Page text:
Buying the new iPhone? The NSA thinks you're a 'zombie'
Apple’s release of the new iPhone 5 today has prompted a flood of statistics on telephone usage: By the end of 2014, over 53 percent of the U.K. will own a smartphone. In Germany, more than 50 percent of the population already has one; in the U.S. it’s a little less, about 130 million.
So what do we make of all these new smartphone users?
That’s right, zombies. On Sunday, the German magazine Der Spiegel published several classified NSA slides leaked by former intelligence contractor Edward Snowden that revealed the agency’s plans to target user data on iPhones, Blackberries, and other smart devices.
Three consecutive slides posed the following question, “Who knew in 1984...that [Steve Jobs] would be Big Brother...and the zombies would be paying customers”:
Setting aside how bizarre it is that the NSA would call someone else Big Brother (though, to be fair, if anyone outside the agency deserves the title it’s probably Jobs), and the fact that there are no zombies in George Orwell’s novel, 1984, the comment is telling about the agency’s views on Americans’ privacy.
Though Der Spiegel found no evidence of large-scale dragnet spying on smartphone users, the publication identified multiple instances in which the agency scraped location data and private photographs from personal devices. Furthermore, Der Spiegel indicated that the NSA saw smartphones as a gateway to essentially all relevant data on a person: bank accounts, photographs, contacts, emails, phone calls, messages, applications, locations, searches, etc.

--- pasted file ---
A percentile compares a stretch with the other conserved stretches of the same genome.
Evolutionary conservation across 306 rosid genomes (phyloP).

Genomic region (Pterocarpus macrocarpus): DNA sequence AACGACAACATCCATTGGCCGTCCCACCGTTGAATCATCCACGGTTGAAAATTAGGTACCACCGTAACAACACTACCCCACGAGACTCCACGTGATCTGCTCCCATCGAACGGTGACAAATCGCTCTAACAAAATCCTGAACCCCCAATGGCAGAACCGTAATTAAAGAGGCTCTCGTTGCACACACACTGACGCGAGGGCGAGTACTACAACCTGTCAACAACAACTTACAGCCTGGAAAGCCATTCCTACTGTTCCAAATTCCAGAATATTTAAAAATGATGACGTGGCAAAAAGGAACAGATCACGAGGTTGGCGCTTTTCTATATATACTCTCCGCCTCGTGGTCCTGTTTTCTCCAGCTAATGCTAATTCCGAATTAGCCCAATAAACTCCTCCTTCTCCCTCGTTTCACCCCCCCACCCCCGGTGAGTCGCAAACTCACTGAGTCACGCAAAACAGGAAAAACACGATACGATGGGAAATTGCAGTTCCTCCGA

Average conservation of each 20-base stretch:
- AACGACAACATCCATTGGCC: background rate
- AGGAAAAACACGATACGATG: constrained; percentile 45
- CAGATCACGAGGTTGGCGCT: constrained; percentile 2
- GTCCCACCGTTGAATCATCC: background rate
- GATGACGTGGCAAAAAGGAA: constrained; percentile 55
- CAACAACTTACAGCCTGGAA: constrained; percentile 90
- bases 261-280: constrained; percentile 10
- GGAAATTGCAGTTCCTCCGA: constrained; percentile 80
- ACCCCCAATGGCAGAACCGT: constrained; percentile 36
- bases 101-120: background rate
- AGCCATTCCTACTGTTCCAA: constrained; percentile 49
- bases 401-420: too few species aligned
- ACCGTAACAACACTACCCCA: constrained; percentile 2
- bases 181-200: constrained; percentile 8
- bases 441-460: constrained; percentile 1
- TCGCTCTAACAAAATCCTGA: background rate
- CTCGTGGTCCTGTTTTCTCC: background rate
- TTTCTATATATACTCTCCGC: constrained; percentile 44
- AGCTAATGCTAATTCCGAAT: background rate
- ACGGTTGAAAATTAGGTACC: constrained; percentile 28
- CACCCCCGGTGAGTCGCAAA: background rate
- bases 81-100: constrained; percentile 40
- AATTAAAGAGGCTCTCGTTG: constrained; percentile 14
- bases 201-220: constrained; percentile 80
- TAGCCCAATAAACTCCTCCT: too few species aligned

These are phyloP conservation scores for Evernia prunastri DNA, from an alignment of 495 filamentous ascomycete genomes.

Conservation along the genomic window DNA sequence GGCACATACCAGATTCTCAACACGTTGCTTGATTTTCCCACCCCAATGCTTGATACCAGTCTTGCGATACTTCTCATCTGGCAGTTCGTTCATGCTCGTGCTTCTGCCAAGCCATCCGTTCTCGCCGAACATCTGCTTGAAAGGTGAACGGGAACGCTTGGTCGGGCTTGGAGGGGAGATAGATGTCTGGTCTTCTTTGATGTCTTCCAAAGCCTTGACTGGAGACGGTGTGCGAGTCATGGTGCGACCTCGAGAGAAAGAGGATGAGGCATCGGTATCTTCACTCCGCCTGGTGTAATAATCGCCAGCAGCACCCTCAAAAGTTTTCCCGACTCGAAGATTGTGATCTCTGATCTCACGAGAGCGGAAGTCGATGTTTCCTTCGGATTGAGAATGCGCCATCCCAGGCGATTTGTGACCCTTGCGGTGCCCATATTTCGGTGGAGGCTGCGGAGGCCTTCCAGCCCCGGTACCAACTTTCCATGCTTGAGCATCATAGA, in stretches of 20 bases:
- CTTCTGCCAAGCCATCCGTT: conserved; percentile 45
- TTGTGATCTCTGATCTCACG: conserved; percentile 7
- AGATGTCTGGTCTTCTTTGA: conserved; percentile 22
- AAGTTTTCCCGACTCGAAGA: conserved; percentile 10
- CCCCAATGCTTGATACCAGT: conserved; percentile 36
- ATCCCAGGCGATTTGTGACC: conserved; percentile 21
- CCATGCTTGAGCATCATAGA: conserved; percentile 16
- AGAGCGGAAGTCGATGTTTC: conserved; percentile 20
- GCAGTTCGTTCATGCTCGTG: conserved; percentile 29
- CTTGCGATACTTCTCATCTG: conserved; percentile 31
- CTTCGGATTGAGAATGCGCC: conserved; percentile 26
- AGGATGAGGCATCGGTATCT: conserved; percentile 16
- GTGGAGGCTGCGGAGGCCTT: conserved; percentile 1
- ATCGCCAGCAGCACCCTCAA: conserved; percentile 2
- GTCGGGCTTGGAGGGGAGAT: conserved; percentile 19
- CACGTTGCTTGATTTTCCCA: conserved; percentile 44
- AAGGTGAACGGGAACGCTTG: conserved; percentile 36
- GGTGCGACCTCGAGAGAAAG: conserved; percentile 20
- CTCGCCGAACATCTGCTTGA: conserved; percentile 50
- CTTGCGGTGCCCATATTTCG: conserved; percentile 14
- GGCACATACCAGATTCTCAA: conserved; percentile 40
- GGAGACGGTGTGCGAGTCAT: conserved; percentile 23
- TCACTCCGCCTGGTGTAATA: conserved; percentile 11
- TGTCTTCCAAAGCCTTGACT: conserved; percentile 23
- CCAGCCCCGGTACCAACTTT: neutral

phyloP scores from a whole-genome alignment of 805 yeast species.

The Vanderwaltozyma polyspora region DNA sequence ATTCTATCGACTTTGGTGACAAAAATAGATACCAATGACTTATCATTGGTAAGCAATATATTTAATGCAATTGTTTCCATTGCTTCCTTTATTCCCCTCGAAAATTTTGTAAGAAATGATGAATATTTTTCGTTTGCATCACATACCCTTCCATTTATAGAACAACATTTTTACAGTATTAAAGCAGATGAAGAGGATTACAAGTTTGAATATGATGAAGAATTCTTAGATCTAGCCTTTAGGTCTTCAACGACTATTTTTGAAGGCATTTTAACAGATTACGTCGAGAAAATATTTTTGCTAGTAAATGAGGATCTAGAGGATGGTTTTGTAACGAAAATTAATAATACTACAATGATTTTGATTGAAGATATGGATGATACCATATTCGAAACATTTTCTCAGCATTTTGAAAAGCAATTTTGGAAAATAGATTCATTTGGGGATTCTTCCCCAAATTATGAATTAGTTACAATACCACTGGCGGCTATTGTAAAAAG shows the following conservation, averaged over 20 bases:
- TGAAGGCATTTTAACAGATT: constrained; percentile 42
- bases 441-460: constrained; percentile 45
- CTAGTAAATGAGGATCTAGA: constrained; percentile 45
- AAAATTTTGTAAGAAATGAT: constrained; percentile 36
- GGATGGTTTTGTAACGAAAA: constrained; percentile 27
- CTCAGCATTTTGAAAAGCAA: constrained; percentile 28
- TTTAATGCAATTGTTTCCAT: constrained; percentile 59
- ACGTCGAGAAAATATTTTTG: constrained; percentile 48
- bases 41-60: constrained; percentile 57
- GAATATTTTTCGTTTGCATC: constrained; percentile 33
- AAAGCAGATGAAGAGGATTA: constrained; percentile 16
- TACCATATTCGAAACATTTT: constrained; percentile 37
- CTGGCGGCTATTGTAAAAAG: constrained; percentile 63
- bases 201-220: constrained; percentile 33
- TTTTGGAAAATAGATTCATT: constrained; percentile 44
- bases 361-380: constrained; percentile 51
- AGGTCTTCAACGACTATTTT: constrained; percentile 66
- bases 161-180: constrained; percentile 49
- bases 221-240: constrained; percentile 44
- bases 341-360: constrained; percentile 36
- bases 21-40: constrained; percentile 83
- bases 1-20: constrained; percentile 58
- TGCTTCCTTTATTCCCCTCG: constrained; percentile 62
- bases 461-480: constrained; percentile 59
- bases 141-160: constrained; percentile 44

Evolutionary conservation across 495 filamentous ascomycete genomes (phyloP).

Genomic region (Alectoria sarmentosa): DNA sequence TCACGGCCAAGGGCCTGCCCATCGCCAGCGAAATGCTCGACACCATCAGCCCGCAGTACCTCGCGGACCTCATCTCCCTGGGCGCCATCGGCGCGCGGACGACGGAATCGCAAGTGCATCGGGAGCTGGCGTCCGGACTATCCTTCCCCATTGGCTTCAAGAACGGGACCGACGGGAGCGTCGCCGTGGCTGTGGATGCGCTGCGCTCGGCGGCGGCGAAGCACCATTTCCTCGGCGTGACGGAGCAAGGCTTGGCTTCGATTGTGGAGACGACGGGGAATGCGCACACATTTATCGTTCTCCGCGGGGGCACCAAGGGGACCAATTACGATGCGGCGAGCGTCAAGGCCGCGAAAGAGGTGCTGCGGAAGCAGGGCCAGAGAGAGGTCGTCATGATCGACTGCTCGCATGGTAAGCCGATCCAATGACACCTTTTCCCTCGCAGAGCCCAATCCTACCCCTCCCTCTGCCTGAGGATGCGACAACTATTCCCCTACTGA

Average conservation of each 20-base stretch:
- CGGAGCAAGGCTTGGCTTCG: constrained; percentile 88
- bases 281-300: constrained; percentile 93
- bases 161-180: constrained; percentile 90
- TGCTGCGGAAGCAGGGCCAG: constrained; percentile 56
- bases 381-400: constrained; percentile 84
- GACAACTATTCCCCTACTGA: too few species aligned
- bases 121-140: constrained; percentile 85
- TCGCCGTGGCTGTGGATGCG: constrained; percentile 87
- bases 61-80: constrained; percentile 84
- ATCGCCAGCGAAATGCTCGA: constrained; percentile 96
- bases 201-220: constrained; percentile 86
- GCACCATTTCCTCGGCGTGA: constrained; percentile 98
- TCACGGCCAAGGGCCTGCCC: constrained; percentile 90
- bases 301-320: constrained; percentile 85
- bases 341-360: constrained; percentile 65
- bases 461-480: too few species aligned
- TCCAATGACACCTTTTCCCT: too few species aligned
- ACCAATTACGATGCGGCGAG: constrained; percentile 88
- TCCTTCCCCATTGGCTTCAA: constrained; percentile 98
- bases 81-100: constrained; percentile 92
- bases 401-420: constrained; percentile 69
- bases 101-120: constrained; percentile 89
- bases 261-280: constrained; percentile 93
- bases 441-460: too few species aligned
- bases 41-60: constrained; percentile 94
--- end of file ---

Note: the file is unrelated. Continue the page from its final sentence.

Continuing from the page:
Of course, it’s not all that surprising that a spy agency would covet the comprehensive personal data captured by smartphones. But it’s a worthwhile reality check before half the country buys into another generation of the Jobsian dream, as laid out with painful irony in Apple’s famous “1984 won’t be like 1984” Super Bowl ad:
One final caveat: Spying aside, we certainly do want the NSA concerned about zombie attacks, as they are an issue of national security. And so we shouldn’t be too quick to dismiss the NSA’s zombie classification of smartphone users.
In a 2009 paper published by University of Ottawa mathematicians in the journal Infectious Disease Modelling Research Progress, researchers model a zombie attack “using biological assumptions based on popular zombie movies.” In it, they “introduce a basic model for zombie infection, determine equilibria and their stability, and illustrate the outcome with numerical solutions.” The researchers further account for “a latent period of zombification, whereby humans are infected, but not infectious, before becoming undead.” Then they “examine the impact of regular, impulsive reductions in the number of zombies and derive conditions under which eradication can occur.”
Whether or not the NSA has research to suggest the adoption of smartphone usage maps well to the disease vector used in the Ottawa study is unclear. But if they do, we need them to be ready to act quickly, as the study concluded that “only quick, aggressive attacks can stave off the doomsday scenario: the collapse of society as zombies overtake us all.”
Photo by Michael R Perry/Flickr
Armory builds Iron Man a suit worthy of the Norse gods
Tony Stark would be the most stylish hero in Asgard with this leather armor.20k
Dudes build huge real-life gundam so the U.S. can fight Japan in a giant robot battle
Japan, you have one year to name the battlefield.17k
Radio station proves Kanye West doesn't hold a candle to Freddie Mercury
Nothing really matters—especially this cover.12k
In defense of ghosting
Ghosting is the worst way to break up with someone—until you're the ghost.
The 3 biggest questions heading into the ESL ESEA final
The first edition of the ESL ESEA Pro League is coming to a head this weekend with $250,000 on the line.27